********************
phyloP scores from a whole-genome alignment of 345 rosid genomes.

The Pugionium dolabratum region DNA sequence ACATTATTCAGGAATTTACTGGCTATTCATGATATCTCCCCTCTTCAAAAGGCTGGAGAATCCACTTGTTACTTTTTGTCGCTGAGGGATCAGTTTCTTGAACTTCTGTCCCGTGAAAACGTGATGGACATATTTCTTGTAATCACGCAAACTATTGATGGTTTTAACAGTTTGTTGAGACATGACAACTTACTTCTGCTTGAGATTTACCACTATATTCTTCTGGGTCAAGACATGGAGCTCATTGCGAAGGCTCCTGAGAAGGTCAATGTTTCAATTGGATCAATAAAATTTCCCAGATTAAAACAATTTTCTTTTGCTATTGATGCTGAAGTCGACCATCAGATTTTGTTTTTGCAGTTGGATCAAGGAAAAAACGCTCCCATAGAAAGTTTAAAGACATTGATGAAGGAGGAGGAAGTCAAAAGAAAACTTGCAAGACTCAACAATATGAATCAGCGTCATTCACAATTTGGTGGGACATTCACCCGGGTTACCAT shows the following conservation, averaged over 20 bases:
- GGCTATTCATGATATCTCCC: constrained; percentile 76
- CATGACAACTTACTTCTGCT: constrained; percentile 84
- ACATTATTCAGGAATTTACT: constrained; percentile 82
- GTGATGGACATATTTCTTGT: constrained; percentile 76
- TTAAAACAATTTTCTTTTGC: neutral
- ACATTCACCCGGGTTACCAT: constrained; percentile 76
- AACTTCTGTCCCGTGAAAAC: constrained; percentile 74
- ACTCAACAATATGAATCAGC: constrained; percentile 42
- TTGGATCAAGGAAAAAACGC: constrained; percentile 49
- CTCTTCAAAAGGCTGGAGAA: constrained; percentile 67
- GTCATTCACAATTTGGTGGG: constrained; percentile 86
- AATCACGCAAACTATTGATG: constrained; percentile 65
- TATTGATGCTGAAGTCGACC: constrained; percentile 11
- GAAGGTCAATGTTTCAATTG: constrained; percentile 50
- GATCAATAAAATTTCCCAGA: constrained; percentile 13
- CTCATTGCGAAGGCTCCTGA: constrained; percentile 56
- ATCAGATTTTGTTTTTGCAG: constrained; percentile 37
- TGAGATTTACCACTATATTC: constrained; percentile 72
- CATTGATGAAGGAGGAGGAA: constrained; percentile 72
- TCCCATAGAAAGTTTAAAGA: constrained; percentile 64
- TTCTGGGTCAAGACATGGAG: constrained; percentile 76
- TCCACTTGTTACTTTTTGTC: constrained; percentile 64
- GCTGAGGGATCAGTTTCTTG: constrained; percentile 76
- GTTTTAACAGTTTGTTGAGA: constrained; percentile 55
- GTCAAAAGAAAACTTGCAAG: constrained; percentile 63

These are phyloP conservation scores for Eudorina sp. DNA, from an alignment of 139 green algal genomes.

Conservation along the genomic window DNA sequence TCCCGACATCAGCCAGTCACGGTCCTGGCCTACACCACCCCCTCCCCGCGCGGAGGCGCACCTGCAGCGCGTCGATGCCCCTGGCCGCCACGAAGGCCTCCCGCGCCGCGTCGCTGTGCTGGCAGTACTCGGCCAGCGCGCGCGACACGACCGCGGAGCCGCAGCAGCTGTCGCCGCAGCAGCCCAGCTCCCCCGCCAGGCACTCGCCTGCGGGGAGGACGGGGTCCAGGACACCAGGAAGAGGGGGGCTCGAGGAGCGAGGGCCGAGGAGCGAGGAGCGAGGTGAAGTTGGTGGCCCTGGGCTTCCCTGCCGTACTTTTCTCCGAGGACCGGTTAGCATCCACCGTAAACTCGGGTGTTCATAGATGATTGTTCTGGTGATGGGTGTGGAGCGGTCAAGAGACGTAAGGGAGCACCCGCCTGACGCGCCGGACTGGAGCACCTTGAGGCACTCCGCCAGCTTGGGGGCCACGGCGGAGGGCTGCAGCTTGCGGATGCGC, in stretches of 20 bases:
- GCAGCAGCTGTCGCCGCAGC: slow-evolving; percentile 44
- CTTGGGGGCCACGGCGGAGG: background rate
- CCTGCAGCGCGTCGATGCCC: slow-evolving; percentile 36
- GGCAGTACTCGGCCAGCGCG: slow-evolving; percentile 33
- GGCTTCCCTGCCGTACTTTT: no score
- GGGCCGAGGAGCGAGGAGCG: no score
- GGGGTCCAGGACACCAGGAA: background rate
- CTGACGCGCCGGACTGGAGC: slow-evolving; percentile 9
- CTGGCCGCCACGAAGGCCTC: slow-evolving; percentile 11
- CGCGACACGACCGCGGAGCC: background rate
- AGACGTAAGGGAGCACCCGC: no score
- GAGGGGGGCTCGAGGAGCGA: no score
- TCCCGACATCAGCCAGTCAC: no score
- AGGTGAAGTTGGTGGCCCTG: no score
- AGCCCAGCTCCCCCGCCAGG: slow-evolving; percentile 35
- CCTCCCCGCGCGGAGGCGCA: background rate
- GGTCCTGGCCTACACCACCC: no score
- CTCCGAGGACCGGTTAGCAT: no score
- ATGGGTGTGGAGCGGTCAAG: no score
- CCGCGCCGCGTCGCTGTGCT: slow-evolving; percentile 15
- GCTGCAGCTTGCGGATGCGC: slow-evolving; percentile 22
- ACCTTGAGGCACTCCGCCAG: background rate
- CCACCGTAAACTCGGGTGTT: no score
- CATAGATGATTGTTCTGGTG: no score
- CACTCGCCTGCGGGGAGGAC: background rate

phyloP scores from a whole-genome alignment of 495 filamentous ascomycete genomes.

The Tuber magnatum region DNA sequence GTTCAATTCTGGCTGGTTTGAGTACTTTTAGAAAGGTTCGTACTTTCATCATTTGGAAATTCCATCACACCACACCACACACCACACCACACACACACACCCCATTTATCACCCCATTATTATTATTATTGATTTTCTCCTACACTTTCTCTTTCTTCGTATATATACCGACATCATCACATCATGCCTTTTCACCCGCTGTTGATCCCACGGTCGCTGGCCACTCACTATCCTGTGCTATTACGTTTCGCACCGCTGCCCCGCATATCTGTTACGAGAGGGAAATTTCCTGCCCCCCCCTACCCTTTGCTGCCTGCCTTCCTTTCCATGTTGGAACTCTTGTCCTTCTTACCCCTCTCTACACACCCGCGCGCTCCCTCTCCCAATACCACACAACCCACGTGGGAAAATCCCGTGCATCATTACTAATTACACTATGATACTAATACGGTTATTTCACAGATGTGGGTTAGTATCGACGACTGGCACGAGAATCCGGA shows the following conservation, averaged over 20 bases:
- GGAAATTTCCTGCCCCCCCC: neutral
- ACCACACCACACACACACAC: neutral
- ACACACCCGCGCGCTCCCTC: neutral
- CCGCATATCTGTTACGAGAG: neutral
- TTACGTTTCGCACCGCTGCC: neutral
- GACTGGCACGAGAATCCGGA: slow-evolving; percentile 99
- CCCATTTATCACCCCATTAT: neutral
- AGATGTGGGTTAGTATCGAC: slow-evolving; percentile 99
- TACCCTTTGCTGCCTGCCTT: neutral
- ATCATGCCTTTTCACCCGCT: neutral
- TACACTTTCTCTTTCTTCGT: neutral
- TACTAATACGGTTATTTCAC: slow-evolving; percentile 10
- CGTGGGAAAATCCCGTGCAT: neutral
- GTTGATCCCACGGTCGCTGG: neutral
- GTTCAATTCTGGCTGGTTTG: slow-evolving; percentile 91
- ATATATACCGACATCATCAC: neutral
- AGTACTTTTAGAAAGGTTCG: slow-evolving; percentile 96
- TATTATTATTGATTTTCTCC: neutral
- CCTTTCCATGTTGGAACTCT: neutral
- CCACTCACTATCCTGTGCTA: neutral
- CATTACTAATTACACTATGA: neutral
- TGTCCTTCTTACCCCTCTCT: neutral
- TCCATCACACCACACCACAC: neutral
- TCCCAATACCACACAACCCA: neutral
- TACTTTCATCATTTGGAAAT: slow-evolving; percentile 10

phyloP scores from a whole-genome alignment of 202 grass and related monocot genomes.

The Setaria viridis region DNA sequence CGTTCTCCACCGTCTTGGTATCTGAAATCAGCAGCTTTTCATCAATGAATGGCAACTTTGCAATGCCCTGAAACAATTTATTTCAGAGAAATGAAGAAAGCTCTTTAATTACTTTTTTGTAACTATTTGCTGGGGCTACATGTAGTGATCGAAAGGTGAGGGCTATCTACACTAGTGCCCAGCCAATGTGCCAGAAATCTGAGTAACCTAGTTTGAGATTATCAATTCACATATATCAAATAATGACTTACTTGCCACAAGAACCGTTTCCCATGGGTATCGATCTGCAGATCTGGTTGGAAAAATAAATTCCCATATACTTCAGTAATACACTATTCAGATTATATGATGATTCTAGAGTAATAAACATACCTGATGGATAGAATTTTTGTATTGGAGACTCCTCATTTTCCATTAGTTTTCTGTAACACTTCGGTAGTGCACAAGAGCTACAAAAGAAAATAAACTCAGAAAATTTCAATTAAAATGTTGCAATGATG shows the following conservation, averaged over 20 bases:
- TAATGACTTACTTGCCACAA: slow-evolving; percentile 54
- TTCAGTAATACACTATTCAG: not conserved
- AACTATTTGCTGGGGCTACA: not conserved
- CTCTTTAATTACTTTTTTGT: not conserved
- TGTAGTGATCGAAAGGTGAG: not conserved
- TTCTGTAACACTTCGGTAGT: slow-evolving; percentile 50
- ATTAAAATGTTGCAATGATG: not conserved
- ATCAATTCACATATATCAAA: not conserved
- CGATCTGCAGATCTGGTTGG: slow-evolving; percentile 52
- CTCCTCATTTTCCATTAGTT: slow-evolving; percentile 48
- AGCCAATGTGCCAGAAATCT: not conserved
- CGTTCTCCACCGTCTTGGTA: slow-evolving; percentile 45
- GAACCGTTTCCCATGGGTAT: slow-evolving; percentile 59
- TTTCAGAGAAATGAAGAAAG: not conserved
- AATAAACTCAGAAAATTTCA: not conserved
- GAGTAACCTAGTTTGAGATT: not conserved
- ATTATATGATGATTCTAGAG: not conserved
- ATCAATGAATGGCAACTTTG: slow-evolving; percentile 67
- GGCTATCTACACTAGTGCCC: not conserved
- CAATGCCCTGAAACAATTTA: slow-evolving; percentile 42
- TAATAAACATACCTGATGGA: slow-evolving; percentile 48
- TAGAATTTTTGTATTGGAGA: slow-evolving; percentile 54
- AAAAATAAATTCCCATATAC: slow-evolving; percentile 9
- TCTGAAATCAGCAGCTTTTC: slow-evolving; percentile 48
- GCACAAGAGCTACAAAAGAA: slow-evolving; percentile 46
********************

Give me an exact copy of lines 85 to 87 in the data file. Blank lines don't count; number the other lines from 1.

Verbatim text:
- TTCAGTAATACACTATTCAG: not conserved
- AACTATTTGCTGGGGCTACA: not conserved
- CTCTTTAATTACTTTTTTGT: not conserved